By Aaron Avidon
To put it simply, Bill Taylor is a survivor. A veteran of the music industry, he has worked within the New Orleans scene for the better part of the 2000’s. Even with his vast experience, where does a global pandemic leave a city of starving artists, when their main source of income is no longer a viable option? I had the pleasure of sitting down with Taylor, hoping to find an answer.
Taylor is the director and co-founder of the Trombone Shorty Foundation, and while working with youths in New Orleans is the main focus, the annual Shorty Fest is more often than not the major link between the foundation to the public. Following Jazz Fest every year, Tipitina’s hosts Shorty Fest, an event helmed by Taylor and Shorty themselves, usually involving a performance from Shorty and his band, as well as several local bands, more often than not Shorty’s close friends.
“One of the things that’s powerful about Shorty is that New Orleans takes a lot of pride in him”, says Taylor.“We’ve watched him grow up before our eyes, and he’s gone on to develop this amazing career. He represents the spirit of the city. And he’s a great role model, too.”
What started off as a thrilling entry into the decade for Shorty, with a trip to Cuba and collaborating with Cuba Educational Travel, digressed to a slow trickle, as concerts and festivals were progressively rescheduled and eventually cancelled. Ever enduring, Taylor and Shorty have worked tirelessly to make sense of it all, remaining relatively silent as the world erupted in flames around them.
A major challenge facing Taylor this time around is the planning and staging of this year’s Shorty Fest. In the wake of COVID-19, and with the rapid cancellations of live music events across New Orleans, many artists and their teams are left scratching their heads wondering what next steps need to be taken. For Taylor and Shorty, that pivotal next step has presented itself: a virtual Shorty Fest, recorded live and streamed online for not just New Orleans, but for the world to see.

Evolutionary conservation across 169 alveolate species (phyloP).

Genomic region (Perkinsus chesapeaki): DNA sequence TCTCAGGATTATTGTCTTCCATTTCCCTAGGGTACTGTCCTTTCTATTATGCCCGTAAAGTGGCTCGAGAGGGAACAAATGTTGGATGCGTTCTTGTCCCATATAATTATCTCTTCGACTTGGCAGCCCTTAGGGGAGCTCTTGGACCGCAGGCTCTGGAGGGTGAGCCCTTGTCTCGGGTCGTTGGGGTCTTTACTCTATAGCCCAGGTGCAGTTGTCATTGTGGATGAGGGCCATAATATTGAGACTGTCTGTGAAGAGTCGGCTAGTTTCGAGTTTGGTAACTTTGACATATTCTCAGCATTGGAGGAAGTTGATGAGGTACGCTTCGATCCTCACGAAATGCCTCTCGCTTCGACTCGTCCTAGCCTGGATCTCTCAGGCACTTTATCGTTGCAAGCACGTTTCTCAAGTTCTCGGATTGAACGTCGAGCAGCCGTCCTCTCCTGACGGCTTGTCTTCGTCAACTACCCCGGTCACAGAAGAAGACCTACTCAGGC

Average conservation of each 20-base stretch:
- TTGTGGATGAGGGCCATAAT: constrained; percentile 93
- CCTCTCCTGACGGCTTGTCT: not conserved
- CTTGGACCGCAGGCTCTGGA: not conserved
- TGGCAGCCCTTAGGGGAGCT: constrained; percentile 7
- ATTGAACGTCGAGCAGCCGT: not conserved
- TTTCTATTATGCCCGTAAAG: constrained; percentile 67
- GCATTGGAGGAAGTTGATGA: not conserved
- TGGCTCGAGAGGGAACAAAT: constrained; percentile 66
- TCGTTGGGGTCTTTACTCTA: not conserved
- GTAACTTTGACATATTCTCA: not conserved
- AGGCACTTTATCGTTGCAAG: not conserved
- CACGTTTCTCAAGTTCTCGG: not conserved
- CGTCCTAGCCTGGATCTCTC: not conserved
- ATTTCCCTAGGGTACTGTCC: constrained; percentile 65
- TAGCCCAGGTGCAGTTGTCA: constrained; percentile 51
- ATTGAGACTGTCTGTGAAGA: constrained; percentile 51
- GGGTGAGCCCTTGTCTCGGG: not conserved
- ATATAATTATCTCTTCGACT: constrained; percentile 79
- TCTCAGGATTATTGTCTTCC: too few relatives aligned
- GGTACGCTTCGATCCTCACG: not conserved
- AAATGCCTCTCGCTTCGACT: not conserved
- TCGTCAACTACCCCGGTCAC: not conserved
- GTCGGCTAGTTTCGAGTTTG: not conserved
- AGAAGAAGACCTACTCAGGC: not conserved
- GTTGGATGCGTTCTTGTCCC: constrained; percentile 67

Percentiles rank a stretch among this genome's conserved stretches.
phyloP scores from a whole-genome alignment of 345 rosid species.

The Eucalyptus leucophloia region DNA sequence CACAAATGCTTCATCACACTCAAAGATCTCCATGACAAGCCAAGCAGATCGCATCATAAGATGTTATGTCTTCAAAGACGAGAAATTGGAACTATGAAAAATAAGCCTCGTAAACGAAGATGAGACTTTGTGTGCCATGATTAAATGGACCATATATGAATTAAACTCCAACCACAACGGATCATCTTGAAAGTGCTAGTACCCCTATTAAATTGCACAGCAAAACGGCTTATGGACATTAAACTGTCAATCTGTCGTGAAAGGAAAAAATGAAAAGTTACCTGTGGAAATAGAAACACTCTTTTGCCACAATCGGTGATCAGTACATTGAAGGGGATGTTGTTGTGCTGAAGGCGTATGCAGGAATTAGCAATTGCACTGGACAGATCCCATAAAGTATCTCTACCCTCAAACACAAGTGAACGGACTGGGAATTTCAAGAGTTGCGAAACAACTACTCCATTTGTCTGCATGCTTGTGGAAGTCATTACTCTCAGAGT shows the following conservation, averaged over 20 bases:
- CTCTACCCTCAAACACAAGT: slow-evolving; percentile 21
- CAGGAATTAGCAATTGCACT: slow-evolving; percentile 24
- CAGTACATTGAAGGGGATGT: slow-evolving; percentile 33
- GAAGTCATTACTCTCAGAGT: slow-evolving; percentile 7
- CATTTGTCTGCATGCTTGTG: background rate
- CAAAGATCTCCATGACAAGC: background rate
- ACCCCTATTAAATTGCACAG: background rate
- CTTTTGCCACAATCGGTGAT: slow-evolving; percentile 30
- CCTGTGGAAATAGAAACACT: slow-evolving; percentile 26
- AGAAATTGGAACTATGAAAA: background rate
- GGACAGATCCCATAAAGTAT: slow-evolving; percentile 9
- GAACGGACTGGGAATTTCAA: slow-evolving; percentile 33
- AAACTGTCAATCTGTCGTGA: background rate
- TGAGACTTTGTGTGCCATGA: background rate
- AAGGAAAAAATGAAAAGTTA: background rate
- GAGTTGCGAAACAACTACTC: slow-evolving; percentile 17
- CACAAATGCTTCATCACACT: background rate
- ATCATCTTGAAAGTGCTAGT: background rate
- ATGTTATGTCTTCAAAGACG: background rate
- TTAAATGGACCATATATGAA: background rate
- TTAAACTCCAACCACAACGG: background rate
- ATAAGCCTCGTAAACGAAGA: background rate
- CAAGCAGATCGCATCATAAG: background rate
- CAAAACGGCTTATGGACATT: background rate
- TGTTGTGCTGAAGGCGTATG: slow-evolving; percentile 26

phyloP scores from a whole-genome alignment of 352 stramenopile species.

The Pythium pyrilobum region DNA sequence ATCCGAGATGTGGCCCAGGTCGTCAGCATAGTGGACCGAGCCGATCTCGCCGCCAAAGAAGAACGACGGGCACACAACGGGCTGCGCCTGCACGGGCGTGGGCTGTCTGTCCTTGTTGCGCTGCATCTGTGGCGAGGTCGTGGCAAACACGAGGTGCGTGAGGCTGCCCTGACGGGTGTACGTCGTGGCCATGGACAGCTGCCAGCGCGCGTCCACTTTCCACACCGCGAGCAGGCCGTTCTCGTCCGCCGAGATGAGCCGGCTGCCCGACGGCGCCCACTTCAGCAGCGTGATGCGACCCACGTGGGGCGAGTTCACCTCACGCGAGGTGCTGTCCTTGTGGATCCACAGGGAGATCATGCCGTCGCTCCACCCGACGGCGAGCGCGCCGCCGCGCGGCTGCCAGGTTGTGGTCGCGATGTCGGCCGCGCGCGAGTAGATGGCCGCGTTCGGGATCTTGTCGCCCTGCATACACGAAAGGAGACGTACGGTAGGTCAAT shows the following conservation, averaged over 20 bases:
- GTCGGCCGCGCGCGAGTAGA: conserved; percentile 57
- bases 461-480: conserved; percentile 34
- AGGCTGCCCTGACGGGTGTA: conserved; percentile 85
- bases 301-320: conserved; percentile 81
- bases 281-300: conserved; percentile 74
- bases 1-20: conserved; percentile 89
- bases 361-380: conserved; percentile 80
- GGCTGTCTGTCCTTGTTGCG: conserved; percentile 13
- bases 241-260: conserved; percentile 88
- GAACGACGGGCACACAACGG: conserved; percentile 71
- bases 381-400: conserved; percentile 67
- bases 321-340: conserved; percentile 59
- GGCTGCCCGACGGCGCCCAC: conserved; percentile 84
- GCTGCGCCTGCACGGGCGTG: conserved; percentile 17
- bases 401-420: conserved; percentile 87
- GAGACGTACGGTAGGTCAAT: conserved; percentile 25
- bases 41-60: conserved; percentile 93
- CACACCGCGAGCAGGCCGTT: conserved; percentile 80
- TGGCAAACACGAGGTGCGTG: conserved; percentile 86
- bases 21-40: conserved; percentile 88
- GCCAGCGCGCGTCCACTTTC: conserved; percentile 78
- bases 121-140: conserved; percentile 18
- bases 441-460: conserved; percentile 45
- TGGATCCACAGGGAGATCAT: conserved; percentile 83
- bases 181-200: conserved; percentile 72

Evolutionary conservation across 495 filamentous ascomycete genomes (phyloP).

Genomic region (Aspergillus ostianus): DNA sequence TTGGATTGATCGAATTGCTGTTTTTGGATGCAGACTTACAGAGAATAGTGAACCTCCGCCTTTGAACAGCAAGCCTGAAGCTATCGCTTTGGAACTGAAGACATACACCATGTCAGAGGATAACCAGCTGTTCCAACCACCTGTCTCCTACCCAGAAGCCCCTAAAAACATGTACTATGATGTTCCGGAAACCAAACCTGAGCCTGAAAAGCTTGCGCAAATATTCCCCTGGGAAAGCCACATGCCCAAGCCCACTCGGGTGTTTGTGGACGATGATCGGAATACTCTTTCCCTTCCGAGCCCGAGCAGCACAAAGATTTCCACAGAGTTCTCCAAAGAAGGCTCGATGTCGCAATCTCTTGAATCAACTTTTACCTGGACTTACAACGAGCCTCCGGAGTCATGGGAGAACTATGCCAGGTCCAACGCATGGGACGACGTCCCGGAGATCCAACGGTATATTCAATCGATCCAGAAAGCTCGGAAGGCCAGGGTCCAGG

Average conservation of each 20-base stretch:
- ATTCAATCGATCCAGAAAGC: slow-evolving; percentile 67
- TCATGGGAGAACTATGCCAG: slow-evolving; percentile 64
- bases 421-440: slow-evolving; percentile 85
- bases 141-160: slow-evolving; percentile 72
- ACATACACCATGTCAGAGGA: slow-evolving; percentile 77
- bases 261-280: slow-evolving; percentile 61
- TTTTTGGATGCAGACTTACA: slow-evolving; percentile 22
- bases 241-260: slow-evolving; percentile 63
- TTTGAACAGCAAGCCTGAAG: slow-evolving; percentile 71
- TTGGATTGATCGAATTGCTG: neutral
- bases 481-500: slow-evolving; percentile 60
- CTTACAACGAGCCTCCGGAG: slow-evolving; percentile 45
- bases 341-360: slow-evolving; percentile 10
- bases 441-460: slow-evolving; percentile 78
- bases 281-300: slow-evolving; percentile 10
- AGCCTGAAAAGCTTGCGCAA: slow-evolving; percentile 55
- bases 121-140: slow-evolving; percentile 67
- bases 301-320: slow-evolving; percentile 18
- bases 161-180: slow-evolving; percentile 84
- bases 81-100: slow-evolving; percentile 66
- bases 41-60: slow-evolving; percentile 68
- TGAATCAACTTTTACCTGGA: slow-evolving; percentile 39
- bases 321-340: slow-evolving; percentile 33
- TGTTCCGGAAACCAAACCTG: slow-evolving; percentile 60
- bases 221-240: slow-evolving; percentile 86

“Everybody’s struggling,” says Taylor. “These are touring bands, great bands with great followings. It’s a grim situation right now, and we’re all just trying to work together and collaborate, show that we’re all in this together. Carrying the New Orleans sound is a pretty profound statement.”
For many of the bands on the lineup, this will be the first time they’ve streamed a live performance. Beyond that, this will be the first time the bands will be seeing each other since the COVID pandemic began. For Taylor, as well as the New Orleans music scene in general, the money-making model has been to tour consistently in order to make profits. However, the question is now posed if this model needs to change. How can touring be the main source of income when so many technological avenues are now open and available?
Ever the mellow man, Taylor smiles. “You can’t fight progress,” he says. “Things evolve, and you can’t always control what that looks like, so you just gotta roll with it.”
New Orleans is a city so rooted in musical tradition and built upon the basis of live music, and it’s an unsure time for many musicians in the city scene. However, it’s clear that now is as good a time as any for adaptation. Anders Osborne has been getting major buzz from his live streams from home, and Alex Rawls for My Spilt Milk has even written recently about Tipitina’s.TV, which is an attempt at adapting live music to the Austin City Limits formula.
With these futuristic changes, though, who knows where the local scene will be in a post-pandemic world? Will live music be what it used to be, hold the same weight as it did just a year ago?
“I think there will be more passion for live music once it kicks back in,” said Taylor. “We experienced New Orleans after Katrina, and once you lose something you took for granted, in this case live music, you develop a new appreciation for it. I think an emergence of live shows and streams will be prevalent, a greater use of technology. But there’s nothing like going to see a live show.”
Taylor, itching for live shows like the rest of us, isn’t pessimistic about this hybrid near-future.
“I hope there are more opportunities for artists to generate revenues through technology,” he says. “Touring became the model when streaming became prevalent, and I know so many artists that were getting tired being on the road all the time.”
When live music is so deeply ingrained in the culture, the stakes are way higher in the face of a changing zeitgeist.
“Whoever’s more creative and figures out how to navigate it is gonna come out of this in a stronger place.” Taylor grimaces. “If you’re sitting around waiting for things to go back to normal…then I don’t know.”
We ended our conversation on a brief, yet hopeful note: “Whenever there’s challenges, there’s always opportunity.” The smile slowly returned to his face. “And that’s life.”
Virtual Shorty Fest will be held on September 26th at 8 PM. Trombone Shorty and his band will be joined in the stream by Tank & the Bangas, Galactic, Anders Osborne & The Soul Rebels. You can catch it digitally, or broadcast it live locally on WNOL-TV.